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Crop-Herbicide Sequences on a Southeastern Coastal Plain Soil

  • Clyde C. Dowler (a1), E. W. Hauser (a1) and A. W. Johnson (a1)


Weeds in corn (Zea mays L.), cotton (Gossypium hirsutum L.), peanuts (Arachis hypogaea L.), and soybeans (Glycine max (L.) Merr.), grown continuously or in rotation, were controlled with either cultural or herbicidal programs designed for broad-spectrum control. The herbicidal program initially selected for each group was used each year from 1968 to 1971. Herbicides controlled more weeds than cultural practices in all cropping sequences. Weeds were almost eliminated, judging by percent ground cover at harvest time, in five of the eight cropping sequences in each of the last three years of the experiment. Although several rotations drastically reduced the number of weeds, the composition of the weed population was not altered significantly. When cultural weed control practices were used, the cropping sequence and rainfall influenced the level of weeds present at harvest time. More weeds were present at harvest in corn grown continuously and in sequence than in the other crops. In addition to three or four cultivations, we used a yearly average of 86 manhours/ha of hand-hoeing in corn and 195 manhours/ha of hand-hoeing in cotton during the first 6-week period after planting to keep these crops weedfree until the last cultivation. The cropping sequence did not affect the amount of hand-hoeing required in these crops. In general, cropping sequence did not affect crop yield.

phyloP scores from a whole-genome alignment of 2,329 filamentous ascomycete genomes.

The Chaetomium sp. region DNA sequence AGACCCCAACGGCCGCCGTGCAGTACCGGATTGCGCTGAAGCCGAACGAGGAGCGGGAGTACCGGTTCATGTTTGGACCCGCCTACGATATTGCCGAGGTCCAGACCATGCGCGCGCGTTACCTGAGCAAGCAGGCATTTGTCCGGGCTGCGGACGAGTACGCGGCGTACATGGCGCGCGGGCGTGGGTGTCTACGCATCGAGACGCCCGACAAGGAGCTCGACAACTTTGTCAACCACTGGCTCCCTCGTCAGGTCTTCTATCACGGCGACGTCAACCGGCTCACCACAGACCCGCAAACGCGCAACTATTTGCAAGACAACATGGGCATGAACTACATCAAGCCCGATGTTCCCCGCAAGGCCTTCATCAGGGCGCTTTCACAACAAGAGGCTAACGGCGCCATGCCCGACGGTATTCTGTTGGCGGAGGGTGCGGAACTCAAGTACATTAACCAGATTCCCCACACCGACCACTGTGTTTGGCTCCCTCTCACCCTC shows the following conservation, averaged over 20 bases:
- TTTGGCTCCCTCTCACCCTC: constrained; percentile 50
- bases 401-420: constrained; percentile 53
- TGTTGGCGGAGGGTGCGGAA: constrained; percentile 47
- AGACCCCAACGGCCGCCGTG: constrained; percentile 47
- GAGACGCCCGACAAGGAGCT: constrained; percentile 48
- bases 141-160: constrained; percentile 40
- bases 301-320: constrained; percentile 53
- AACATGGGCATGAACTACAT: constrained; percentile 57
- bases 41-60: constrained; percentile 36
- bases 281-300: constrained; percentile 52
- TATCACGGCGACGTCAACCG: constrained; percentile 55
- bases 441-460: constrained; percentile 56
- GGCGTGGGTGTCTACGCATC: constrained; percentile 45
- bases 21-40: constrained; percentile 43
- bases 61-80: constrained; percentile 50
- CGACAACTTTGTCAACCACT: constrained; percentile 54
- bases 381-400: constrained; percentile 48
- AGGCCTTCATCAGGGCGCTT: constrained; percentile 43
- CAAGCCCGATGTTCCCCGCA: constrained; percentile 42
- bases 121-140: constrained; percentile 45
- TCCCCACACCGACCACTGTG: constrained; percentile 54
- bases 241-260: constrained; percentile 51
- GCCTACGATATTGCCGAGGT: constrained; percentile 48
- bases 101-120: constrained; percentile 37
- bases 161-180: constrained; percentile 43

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Crop-Herbicide Sequences on a Southeastern Coastal Plain Soil

  • Clyde C. Dowler (a1), E. W. Hauser (a1) and A. W. Johnson (a1)


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